DES MOINES, Iowa — Experiencing side effects from any of the authorized COVID-19 vaccines is normal, but what if a reaction is so extreme that a person decides to sue?
It's an option albeit the lawsuit isn't likely to end in the favor of the person who experienced the side effect.
VICP started accepting claims in 1988 from people who had adverse side effects to flu or HPV shots.
CICP deals with vaccines and other medications that are used to treat people during pandemics, epidemics or during a security threat.
These lawsuits are sent to federal court, where an administrative branch hears the cases. That's where the claim is either approved or denied.
So, why set up programs like these?
"There are policy reasons for that, which is that we want to encourage, you know, in times of crisis, we want to encourage manufacturers to you know, get these things out there without fear of liability, that that makes sense," said Zach Hermsen, a Des Moines attorney who has handled cases before VICP before.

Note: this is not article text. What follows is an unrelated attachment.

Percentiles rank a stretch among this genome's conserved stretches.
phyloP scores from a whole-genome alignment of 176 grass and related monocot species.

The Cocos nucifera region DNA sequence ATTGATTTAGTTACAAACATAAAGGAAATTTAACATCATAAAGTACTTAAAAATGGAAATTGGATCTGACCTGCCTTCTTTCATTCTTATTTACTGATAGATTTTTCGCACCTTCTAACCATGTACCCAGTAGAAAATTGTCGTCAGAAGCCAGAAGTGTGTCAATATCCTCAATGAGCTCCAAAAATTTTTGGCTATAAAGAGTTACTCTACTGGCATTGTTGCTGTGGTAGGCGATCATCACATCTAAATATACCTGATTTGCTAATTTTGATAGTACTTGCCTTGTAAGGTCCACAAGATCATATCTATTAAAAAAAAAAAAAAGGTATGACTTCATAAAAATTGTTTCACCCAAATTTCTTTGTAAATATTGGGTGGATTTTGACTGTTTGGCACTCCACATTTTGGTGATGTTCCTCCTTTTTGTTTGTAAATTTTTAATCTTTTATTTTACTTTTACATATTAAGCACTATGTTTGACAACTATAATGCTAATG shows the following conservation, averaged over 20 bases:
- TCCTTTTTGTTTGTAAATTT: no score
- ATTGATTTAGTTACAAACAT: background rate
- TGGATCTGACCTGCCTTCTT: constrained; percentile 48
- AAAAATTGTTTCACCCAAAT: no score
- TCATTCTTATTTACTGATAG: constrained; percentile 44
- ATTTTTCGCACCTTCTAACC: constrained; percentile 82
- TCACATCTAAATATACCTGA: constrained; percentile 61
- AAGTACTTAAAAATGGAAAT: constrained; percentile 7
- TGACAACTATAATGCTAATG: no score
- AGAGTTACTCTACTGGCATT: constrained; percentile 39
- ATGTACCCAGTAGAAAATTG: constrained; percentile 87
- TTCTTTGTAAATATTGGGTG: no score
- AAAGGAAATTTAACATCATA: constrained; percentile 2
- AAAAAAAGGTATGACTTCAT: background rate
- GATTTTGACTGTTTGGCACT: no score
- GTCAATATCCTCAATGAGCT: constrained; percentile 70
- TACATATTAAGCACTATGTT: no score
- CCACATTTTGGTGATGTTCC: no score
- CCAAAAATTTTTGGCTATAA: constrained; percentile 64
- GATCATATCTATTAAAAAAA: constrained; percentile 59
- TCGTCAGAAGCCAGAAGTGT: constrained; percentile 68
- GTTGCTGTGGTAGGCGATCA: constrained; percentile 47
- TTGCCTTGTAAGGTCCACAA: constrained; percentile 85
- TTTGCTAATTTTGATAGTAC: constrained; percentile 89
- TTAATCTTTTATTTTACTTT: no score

Hermsen said there are decades of case law he can use to guide clients through their cases to see what will stick and court and what won't.
However, since COVID-19 is so new, it doesn't have the same transparency.
"It'd be nice if we knew, you know, what factors were contributing to successful claims, what factors were contributing to unsuccessful claims? What factors are they looking at? Statistics, you know," Hermsen said. "I think not only for lawyers but, you know, others, it'd be nice to know that the detailed statistics, you know, breakdowns of here, the claims being made here, the injuries being alleged here is the success rate of those."
So yes, individuals can sue if they have a bad reaction to the COVID-19 vaccine, but lawsuits like these aren't very successful. Between 10-25% of them actually see the money paid out.